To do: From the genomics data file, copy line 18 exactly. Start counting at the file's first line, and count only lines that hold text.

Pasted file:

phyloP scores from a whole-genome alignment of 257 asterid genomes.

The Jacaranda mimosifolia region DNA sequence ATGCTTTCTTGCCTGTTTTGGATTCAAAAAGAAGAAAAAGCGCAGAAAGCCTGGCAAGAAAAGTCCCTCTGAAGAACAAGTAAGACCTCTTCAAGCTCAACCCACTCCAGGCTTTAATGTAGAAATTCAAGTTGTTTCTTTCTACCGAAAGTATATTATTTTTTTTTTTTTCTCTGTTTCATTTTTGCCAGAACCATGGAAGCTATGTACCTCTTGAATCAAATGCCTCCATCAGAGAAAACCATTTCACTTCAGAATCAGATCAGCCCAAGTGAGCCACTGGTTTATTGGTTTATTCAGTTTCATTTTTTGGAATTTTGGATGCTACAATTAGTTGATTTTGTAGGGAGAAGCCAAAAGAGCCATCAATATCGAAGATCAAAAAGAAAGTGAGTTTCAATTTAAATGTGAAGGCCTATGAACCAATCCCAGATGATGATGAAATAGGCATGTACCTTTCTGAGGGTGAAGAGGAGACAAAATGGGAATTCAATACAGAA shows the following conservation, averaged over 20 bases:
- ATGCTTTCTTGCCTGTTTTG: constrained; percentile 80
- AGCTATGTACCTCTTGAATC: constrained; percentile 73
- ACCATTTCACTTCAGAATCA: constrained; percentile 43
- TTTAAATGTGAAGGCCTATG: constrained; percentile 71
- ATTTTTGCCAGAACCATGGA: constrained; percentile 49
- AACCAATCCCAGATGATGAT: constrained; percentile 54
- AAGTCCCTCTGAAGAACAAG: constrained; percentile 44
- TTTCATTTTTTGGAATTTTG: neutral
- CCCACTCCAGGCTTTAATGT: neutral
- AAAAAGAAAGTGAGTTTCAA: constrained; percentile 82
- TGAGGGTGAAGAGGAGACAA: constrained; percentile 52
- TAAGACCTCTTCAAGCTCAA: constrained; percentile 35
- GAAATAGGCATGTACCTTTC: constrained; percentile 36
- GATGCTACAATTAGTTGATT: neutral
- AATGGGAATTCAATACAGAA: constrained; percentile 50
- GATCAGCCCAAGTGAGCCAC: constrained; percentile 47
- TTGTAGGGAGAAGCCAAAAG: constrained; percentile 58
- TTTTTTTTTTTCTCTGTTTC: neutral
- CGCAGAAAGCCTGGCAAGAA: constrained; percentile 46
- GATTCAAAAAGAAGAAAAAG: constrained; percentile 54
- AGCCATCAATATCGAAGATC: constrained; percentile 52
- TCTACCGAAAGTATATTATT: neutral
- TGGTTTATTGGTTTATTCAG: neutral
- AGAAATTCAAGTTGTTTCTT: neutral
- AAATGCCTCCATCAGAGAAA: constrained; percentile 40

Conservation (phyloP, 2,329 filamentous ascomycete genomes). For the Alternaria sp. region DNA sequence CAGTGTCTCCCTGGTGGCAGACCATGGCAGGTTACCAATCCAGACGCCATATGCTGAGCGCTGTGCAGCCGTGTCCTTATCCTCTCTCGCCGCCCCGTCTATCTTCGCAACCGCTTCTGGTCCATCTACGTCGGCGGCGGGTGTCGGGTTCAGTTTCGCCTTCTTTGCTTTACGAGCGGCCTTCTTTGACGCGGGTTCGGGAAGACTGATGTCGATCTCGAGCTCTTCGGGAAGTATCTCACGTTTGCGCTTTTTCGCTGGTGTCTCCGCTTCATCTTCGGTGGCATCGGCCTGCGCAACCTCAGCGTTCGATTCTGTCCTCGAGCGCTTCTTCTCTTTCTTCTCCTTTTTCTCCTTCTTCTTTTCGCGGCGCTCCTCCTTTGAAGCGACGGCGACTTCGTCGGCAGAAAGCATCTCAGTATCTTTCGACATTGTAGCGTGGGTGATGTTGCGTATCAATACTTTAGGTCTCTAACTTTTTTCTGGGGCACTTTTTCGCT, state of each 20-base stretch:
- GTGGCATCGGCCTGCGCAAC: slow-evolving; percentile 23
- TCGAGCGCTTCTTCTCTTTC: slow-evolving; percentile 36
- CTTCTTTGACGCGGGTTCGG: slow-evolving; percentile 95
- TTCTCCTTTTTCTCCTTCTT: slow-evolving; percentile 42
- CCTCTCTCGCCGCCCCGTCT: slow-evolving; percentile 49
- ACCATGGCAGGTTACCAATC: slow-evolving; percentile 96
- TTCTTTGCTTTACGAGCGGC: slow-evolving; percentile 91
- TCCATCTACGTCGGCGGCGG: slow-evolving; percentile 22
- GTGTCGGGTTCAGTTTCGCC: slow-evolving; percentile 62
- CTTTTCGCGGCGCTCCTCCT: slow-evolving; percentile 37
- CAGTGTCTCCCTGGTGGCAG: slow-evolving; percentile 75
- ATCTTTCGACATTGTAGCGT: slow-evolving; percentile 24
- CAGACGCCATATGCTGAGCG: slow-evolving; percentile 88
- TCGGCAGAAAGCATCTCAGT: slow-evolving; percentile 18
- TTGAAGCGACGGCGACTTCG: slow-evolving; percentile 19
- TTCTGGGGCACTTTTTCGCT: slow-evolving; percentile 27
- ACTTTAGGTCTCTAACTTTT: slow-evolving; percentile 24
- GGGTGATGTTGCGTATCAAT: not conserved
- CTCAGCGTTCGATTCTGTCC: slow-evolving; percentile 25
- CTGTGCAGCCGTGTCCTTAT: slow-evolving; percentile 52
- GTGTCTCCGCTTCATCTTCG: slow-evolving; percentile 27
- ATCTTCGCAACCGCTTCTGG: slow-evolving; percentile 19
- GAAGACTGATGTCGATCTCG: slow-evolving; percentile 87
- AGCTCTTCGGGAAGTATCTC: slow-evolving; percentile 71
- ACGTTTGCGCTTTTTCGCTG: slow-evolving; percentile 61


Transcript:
- GATCAGCCCAAGTGAGCCAC: constrained; percentile 47